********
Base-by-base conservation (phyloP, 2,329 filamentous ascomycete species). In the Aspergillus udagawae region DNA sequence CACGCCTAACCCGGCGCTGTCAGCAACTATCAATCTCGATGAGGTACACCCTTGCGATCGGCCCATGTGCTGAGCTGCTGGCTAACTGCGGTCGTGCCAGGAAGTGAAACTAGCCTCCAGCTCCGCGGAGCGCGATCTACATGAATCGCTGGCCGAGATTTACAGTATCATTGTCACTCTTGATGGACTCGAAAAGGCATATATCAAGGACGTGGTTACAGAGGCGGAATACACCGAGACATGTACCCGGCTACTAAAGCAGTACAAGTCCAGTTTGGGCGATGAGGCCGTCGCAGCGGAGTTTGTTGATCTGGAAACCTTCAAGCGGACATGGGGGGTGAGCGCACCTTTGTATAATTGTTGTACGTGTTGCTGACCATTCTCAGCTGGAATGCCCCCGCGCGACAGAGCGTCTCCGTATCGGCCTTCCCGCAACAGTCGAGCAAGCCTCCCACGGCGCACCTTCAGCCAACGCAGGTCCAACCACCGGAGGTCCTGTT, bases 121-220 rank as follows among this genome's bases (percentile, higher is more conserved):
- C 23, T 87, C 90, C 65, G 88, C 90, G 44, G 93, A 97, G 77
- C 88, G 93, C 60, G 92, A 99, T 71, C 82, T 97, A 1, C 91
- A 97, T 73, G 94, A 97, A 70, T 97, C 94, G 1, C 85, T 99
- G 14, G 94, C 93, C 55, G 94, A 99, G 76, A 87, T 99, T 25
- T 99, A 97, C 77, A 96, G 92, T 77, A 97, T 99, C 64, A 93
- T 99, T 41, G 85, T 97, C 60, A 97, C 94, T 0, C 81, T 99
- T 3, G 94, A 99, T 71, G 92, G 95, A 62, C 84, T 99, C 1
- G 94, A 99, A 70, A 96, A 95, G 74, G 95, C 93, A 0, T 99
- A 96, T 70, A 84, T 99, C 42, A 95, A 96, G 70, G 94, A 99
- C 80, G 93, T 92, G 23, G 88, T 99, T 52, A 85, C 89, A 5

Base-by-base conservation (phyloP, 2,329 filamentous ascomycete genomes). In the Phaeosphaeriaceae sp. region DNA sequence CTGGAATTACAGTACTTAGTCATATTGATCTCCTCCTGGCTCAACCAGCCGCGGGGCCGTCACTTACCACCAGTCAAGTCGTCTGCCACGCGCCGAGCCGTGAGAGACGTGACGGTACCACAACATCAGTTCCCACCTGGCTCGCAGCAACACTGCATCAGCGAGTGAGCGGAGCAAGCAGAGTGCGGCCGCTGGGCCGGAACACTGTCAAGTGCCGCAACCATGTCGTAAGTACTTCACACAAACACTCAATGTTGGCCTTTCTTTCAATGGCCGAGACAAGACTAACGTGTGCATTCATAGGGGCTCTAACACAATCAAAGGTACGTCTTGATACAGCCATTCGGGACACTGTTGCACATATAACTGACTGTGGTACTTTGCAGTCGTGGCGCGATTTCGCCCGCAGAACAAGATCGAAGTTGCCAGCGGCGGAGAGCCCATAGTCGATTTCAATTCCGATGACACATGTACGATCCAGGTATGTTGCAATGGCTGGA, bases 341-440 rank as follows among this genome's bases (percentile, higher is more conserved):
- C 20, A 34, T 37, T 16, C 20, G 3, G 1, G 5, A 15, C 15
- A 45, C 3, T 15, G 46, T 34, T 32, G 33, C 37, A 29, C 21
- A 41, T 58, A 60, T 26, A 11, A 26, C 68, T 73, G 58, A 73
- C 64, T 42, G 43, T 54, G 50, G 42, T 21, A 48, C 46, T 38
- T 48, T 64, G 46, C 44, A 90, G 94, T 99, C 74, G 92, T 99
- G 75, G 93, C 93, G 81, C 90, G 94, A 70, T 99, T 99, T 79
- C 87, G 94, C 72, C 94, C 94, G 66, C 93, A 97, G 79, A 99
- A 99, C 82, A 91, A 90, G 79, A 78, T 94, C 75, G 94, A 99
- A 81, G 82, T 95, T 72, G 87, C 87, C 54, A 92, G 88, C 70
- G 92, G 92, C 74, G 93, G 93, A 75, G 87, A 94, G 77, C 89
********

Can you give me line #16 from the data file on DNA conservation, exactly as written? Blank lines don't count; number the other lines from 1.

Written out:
- C 64, T 42, G 43, T 54, G 50, G 42, T 21, A 48, C 46, T 38